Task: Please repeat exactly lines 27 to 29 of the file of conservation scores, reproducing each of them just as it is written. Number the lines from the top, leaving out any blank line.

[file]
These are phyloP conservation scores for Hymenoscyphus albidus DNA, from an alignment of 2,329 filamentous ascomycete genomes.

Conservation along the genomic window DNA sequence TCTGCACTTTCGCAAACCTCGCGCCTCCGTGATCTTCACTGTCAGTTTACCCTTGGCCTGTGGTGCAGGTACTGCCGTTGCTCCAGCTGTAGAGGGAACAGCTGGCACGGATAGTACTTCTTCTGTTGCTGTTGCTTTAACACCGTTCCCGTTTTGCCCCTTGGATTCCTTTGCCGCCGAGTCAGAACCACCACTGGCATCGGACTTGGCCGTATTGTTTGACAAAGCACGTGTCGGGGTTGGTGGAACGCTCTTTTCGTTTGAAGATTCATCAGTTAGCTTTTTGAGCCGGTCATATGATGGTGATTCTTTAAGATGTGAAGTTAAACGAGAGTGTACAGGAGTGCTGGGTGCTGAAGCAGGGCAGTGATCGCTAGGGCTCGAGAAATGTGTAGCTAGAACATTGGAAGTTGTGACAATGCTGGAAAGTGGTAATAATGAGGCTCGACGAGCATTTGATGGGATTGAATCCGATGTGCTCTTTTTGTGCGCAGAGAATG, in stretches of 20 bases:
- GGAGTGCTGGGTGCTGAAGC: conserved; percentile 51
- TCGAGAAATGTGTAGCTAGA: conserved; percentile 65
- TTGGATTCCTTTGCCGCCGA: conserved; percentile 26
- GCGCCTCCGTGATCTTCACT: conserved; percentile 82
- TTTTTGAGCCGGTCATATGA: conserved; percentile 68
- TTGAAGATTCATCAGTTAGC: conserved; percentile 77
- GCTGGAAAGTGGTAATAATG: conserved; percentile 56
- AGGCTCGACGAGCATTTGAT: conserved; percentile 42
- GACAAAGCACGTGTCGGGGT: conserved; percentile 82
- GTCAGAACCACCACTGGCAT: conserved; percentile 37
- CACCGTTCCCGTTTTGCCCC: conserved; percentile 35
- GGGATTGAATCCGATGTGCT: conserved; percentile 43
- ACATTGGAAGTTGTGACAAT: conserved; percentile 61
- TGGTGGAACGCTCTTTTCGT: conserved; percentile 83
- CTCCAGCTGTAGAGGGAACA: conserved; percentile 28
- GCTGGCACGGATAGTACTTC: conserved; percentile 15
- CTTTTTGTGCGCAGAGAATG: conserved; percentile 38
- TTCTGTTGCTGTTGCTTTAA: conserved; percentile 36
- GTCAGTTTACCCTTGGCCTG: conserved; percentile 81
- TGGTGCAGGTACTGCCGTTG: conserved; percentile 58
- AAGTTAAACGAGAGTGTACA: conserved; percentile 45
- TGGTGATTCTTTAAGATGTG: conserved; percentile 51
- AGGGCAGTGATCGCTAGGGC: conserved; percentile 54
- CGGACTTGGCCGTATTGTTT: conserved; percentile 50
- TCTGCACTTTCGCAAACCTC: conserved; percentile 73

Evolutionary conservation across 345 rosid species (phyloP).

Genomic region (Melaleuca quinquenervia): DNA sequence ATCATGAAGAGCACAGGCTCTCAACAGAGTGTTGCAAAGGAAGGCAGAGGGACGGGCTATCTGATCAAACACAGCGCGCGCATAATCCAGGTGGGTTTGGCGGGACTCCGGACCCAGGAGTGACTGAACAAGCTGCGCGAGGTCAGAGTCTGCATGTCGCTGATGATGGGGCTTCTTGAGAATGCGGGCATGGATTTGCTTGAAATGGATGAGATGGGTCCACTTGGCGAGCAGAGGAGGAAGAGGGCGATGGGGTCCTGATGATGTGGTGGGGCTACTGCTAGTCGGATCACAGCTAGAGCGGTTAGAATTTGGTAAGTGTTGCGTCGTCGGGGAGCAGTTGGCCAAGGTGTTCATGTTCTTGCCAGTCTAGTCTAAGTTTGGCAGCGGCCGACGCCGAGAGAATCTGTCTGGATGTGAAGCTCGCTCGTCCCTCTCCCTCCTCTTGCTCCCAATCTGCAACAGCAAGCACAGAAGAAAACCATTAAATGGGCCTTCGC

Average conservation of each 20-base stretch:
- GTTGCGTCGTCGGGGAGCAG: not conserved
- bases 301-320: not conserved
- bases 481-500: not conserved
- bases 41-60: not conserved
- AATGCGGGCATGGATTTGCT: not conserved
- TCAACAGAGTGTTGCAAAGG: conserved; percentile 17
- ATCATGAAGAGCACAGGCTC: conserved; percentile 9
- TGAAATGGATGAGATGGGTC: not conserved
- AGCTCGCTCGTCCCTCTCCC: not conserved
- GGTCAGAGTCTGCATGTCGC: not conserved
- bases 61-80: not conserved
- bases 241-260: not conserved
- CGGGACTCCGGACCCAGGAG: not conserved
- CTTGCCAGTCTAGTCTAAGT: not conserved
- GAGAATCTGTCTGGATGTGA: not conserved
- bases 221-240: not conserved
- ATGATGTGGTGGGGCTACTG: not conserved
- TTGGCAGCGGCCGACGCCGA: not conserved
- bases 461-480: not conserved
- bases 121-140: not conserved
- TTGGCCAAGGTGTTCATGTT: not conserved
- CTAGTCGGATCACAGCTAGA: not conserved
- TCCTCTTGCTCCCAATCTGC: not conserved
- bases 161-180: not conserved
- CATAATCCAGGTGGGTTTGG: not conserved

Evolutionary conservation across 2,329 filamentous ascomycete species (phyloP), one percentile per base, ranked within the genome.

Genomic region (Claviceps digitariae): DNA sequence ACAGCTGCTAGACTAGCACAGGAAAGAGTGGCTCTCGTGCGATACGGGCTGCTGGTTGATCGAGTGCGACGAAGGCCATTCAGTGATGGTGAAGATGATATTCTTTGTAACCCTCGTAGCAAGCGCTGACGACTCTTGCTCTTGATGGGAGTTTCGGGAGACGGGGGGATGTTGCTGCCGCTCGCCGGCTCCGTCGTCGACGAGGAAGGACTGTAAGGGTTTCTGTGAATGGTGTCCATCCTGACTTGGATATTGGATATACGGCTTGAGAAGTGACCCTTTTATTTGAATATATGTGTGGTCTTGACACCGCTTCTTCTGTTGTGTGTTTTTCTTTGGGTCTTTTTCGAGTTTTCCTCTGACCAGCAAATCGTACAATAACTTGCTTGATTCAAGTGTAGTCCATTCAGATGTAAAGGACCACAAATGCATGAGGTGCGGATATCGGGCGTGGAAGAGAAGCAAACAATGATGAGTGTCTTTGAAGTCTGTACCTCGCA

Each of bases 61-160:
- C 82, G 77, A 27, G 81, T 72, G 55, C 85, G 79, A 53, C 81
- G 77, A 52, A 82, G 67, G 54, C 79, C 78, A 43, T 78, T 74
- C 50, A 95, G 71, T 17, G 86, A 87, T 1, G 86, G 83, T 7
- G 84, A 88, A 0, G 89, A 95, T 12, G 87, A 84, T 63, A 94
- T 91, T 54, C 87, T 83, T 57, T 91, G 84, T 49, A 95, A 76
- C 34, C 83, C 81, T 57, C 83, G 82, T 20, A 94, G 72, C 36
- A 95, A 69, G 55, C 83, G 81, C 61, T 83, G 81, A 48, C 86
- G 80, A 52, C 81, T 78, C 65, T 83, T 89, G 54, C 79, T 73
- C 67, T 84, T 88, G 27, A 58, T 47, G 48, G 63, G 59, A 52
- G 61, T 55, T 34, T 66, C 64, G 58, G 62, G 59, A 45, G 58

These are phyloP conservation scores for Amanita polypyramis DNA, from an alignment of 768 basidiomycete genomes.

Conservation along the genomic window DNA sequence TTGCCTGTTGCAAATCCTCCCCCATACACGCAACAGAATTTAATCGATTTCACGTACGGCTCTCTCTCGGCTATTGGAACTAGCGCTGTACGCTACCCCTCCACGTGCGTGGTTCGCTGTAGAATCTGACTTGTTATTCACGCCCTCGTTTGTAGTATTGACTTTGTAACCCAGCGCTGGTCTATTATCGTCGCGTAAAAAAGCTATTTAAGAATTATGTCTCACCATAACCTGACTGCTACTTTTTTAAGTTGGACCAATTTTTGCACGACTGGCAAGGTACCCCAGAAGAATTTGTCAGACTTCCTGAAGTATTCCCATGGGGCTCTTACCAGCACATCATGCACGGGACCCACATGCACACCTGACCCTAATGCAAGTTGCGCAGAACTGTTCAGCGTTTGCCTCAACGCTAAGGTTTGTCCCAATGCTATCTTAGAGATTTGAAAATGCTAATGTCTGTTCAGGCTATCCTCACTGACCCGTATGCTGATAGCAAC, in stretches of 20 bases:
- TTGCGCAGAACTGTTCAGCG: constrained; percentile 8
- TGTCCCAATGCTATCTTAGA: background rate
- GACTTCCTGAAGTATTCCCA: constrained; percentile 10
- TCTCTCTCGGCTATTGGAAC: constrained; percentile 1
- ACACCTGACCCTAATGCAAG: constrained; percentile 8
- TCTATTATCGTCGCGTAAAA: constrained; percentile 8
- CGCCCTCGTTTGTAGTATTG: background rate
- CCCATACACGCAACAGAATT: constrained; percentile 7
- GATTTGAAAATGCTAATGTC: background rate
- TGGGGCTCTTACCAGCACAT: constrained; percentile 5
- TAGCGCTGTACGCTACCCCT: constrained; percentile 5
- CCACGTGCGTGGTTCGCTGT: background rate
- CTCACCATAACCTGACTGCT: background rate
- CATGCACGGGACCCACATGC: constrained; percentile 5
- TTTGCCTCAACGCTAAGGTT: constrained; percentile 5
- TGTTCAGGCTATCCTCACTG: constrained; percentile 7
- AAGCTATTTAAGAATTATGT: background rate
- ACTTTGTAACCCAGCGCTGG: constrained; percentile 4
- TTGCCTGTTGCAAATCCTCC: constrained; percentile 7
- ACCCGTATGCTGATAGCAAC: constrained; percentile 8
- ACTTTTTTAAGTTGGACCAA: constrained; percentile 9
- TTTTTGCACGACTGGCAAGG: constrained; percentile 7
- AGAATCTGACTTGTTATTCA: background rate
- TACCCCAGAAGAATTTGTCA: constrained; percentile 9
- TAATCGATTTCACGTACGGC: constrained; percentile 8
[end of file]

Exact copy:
- TCTGCACTTTCGCAAACCTC: conserved; percentile 73

Evolutionary conservation across 345 rosid species (phyloP).

Genomic region (Melaleuca quinquenervia): DNA sequence ATCATGAAGAGCACAGGCTCTCAACAGAGTGTTGCAAAGGAAGGCAGAGGGACGGGCTATCTGATCAAACACAGCGCGCGCATAATCCAGGTGGGTTTGGCGGGACTCCGGACCCAGGAGTGACTGAACAAGCTGCGCGAGGTCAGAGTCTGCATGTCGCTGATGATGGGGCTTCTTGAGAATGCGGGCATGGATTTGCTTGAAATGGATGAGATGGGTCCACTTGGCGAGCAGAGGAGGAAGAGGGCGATGGGGTCCTGATGATGTGGTGGGGCTACTGCTAGTCGGATCACAGCTAGAGCGGTTAGAATTTGGTAAGTGTTGCGTCGTCGGGGAGCAGTTGGCCAAGGTGTTCATGTTCTTGCCAGTCTAGTCTAAGTTTGGCAGCGGCCGACGCCGAGAGAATCTGTCTGGATGTGAAGCTCGCTCGTCCCTCTCCCTCCTCTTGCTCCCAATCTGCAACAGCAAGCACAGAAGAAAACCATTAAATGGGCCTTCGC